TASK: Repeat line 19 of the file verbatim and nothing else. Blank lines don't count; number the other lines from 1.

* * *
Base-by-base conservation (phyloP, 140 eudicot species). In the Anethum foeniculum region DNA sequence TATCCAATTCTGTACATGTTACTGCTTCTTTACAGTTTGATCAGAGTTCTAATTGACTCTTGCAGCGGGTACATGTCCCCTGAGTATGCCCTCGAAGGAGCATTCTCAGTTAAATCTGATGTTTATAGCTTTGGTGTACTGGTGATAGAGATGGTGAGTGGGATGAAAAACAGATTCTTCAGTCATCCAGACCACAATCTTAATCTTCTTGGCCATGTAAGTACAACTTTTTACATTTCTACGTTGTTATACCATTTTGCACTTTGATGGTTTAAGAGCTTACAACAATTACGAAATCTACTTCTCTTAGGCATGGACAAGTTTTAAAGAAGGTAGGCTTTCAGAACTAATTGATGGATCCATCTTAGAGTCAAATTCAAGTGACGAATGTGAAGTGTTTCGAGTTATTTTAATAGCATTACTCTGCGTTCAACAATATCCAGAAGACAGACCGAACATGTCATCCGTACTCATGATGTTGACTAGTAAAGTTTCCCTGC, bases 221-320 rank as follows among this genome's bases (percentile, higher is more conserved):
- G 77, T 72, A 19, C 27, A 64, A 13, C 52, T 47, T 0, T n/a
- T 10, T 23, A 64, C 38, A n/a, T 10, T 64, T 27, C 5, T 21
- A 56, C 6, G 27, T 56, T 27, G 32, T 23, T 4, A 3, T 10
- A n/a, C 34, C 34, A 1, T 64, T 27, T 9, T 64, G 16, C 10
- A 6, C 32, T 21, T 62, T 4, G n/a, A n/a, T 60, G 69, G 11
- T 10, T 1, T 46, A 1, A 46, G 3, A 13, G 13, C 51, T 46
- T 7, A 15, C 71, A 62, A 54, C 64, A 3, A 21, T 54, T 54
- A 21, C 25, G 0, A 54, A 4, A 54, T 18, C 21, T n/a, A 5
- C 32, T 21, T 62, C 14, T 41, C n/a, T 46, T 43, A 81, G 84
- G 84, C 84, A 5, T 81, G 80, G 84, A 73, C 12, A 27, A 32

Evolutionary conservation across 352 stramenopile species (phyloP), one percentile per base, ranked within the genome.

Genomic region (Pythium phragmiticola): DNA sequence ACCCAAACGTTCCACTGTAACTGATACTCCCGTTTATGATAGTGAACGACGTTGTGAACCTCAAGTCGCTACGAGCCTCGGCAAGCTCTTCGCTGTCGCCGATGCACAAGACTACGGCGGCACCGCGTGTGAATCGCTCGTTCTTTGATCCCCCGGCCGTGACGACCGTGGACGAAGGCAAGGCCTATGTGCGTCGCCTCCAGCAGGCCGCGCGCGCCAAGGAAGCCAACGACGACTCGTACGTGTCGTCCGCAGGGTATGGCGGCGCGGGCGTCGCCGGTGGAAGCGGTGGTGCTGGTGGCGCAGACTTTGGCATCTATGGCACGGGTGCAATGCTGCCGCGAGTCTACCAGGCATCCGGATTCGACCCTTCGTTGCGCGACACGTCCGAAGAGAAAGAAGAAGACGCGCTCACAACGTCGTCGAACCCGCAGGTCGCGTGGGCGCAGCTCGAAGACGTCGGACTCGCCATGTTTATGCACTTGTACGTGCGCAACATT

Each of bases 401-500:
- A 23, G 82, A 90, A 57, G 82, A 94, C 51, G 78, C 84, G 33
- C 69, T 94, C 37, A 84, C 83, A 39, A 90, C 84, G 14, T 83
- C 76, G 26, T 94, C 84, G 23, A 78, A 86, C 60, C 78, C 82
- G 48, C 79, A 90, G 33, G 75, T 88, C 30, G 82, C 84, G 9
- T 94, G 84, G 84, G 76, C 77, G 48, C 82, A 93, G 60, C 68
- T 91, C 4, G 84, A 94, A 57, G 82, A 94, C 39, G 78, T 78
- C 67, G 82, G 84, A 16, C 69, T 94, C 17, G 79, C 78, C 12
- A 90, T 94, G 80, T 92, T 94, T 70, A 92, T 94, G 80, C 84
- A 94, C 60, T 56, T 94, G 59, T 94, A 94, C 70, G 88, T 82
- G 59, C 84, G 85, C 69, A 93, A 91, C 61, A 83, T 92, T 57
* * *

- T 94, G 84, G 84, G 76, C 77, G 48, C 82, A 93, G 60, C 68